Climate Central—an independent nonprofit made up of communicators and scientists—has put together the Coastal Risk Screening Tool to help provide insight into coastal flooding predictions. Using the latest projections of future flood levels and advanced global models of coastal elevation, the Coastal Risk Screening Tool gives planners and developers access to an interactive map showing those areas most threatened by coastal floodwaters and sea level rise.

Climate Central developed CoastalDEM, a high-accuracy digital elevation model, to generate the elevation data necessary for their flood maps, allowing for much more accurate flood risk assessments for those areas outside the US, particularly those without existing or reliable elevation data. All of the mapping done within the US was made possible by data collected by NOAA.

Currently Climate Central’s Coastal Risk Screening Tool has eight interactive maps relating to climate change–induced sea level rise and flooding:

  • Coastal Wetlands. Gives users the ability to see how the combination of coastal development/conservation and sea level rise will impact the resiliency of coastal wetlands.
  • Temperature. Lets users explore how global temperature increase by a certain year will affect sea level rise (includes a “luck” slider. “Good luck” means climate change has less of an impact on sea level rise than previously thought, while “bad luck” indicates the opposite).
  • Water Level. This map lets users see which coastal areas may be impacted by various water levels as measured above the high tide line (based on possible storm surge, tides, and sea level rise).
  • Time Horizon. Allows users to explore projected sea level rise and subsequent coastal flood risks by decade.
  • Warming Choices. Using adjustable sliders, users can compare how possible pollution pathways (and their subsequent impact on global temperatures) will affect long-term sea level rise.
  • Affordable Housing. Map featuring several adjustable sliders that allows the user to see how coastal flooding, socioeconomic vulnerability, and physical vulnerability put America’s affordable housing at risk.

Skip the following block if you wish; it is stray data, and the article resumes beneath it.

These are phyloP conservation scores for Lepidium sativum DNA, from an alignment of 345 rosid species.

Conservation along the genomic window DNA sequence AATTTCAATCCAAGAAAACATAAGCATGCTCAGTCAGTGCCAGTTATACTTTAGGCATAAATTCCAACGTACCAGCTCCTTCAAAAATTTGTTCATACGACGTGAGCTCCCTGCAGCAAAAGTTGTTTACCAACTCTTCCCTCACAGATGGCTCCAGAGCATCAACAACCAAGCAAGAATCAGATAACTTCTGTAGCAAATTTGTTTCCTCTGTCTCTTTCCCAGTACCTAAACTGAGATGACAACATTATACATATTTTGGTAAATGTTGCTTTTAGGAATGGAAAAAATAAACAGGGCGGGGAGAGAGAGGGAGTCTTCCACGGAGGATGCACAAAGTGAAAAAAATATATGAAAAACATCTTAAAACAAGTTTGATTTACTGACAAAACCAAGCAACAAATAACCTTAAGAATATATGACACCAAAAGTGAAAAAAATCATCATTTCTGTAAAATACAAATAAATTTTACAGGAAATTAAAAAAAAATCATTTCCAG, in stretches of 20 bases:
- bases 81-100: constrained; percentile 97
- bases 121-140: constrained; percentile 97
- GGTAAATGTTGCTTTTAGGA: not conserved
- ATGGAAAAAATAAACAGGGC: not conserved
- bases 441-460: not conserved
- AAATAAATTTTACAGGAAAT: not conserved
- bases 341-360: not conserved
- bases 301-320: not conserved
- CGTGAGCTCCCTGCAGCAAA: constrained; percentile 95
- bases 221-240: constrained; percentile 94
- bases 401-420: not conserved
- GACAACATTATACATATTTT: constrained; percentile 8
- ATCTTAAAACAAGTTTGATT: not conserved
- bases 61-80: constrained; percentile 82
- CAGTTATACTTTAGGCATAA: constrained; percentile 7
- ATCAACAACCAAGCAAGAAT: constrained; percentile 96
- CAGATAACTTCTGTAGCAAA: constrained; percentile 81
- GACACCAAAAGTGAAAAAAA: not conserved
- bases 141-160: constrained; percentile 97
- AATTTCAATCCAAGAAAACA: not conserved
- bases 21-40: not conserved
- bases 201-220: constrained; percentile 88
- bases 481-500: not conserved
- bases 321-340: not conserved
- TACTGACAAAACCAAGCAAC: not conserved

• Ice Sheets. Shows how melting ice sheets in Greenland and Antarctica could affect coastal communities around the world.
  • Elevation Data. Shows how improved elevation data acquisition indicates greater risk from coastal flooding and rising sea levels.



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Energy-efficient homes have lower operating costs, produce fewer carbon emissions, and provide increased comfort compared to traditional homes. Photo courtesy of Getty Images

Founded by Sandeep Ahuja, Patrick Chopson, and Daniel Chopson, is a cloud-based building design software network that offers a variety of program tools intended for use in fighting climate change by making it easier for architects to design sustainable, low-carbon buildings.

Of the resources they offer, two are particularly relevant to architects and engineers: the analysis.tool and loadmodeling.tool.

Cove’s analysis.tool is a state-of-the-art 3D building performance analysis and energy modeling program that helps industry professionals optimize their projects for carbon, energy, and cost. Features include automated energy modeling based on project location, accurate daylight simulations informed by the sDA metric, automated embodied carbon metric calculations and estimates, sun-hour analysis and radiation studies for passive solar design, and more.

The loadmodeling.tool, on the other hand, is a whole building energy modeling program that allows engineers to precisely size, coordinate, and optimize HVAC system design for peak energy efficiency and reduced carbon emissions. Using this tool engineers can accurately estimate a building’s monthly, daily, and hourly energy consumption as well as perform sizing calculations and run energy load simulations.

4. 2030 Palette